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Web-only Exclusives
November 30, 2000

From Our Correspondent: Hirohito and the War
A conversation with biographer Herbert Bix

From Our Correspondent: A Rough Road Ahead
Bad news for the Philippines - and some others

From Our Correspondent: Making Enemies
Indonesia needs friends. So why is it picking fights?

Asiaweek Time Asia Now Asiaweek story

Who Needs an Asian Car?

India’s top automaker opts to go without


THE CHIEF EXECUTIVE OF India’s major car manufacturer doesn’t think much of efforts to produce a pan- Asian family automobile. In fact, 62-year-old R.C. Bhargava is willing to bet the future of his company, Maruti Udyog Ltd. (MUL), on the probability that success is no further away than his own backyard. “The Asian car is just a dream,” he says. “Almost all the major automobile manufacturers have tried making one, but up to now no one has succeeded.”

Bhargava sees no reason to change a successful formula at Maruti. He already holds a lucrative lock on a key market segment. Three of every four cars bought in India today are made by the company, a joint venture between Suzuki of Japan and the Indian government. More than 170,000 Indians last year bought MUL’s best-seller, the Maruti 800, even though the basic design of the $3,540 minicar is not much changed since its launch in 1983.

Fortunately for Bhargava, Maruti’s competition is even more stale. Hindustan Motors’ Ambassador began rolling off the line in the 1950s. The Padmini of Premier Automobile is of similar vintage. “The Maruti 800 has no competition,” says Dr. Sripad Bhatt, analyst for the Association of Indian Automobile Manufacturers.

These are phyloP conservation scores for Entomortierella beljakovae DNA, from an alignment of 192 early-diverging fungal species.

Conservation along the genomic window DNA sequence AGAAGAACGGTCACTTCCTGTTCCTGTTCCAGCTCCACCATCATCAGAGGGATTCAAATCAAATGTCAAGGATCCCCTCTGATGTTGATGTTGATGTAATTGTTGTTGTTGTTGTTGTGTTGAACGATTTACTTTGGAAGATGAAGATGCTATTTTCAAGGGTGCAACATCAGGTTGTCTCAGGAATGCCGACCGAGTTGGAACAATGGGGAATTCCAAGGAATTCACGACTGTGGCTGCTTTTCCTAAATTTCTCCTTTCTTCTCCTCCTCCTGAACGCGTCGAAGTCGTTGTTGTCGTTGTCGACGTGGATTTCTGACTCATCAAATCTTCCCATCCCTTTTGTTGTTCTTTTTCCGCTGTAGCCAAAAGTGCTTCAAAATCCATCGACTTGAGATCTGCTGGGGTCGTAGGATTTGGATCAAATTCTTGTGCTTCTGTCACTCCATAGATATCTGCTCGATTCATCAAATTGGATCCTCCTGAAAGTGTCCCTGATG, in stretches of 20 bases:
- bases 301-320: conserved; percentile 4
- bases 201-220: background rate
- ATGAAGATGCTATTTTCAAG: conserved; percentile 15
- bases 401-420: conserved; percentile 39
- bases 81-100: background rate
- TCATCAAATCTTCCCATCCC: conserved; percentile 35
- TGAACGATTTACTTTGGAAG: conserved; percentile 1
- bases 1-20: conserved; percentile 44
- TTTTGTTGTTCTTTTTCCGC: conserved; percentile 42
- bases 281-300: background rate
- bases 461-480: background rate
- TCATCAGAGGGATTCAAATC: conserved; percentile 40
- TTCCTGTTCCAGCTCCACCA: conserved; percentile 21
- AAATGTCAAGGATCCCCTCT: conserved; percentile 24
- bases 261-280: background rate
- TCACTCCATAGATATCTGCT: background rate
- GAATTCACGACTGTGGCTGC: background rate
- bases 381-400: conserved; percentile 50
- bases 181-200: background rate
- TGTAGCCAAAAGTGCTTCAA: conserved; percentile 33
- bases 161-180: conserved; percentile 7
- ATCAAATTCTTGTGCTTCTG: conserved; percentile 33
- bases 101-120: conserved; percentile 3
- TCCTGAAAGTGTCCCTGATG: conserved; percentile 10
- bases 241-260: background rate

In fact, the tiny Maruti hatchback, with an 800-cc engine, has been blessed from the outset. It benefited in the late 1970s from the powerful patronage of Sanjay Gandhi, son of former Indian Prime Minister Indira Gandhi. Sanjay named the car after a winged Hindu deity. Provided with free land on which to build, government loans and generous tax breaks, MUL took flight after Suzuki signed on and helped produce the first -- and only -- design for the subcompact. Today, versions of the car are available in Korea, Japan, Pakistan, and Europe under different names and built by different manufacturers.

MUL enjoys less dominance with its larger, pricier cars. Ford, Peugeot, Opel and Daewoo all have factories in India, though Bhatt says the overall market share of larger autos there is shrinking. The Maruti, at least, keeps motoring along -- sales are expected to rise 6% this year. Inevitably, challengers are lining up. Premier Automobiles is manufacturing the Fiat Uno, but the company faces labor problems. Indian conglomerate Tata expects to unveil early next year its Maruti-killer --the “Indicar.” It is said to be an indigenous design tailored for locals.

Should Bhargava be worried? For the moment, probably not. Government backing over the past 10 years has given Maruti a $335 million head start over competitors, says Lloyd’s Securities analyst V. Srinivas Reddy. Investment in plant and equipment has long ago been fully depreciated and “every rupee made is pure profit.” Says Bhargava: “Those who come cannot match us” in terms of costs.

Such profitability comes in handy. Last month, when heavily polluted Delhi threatened to stop fuel sales to cars failing emissions standards, Maruti owners were treated by the company to free tune-ups and emissions tests. “It was part of fulfilling our responsibility to society,” Bhargava said. It didn’t hurt Maruti’s popularity, either. -- by Jim Erickson and Arjuna Ranawana


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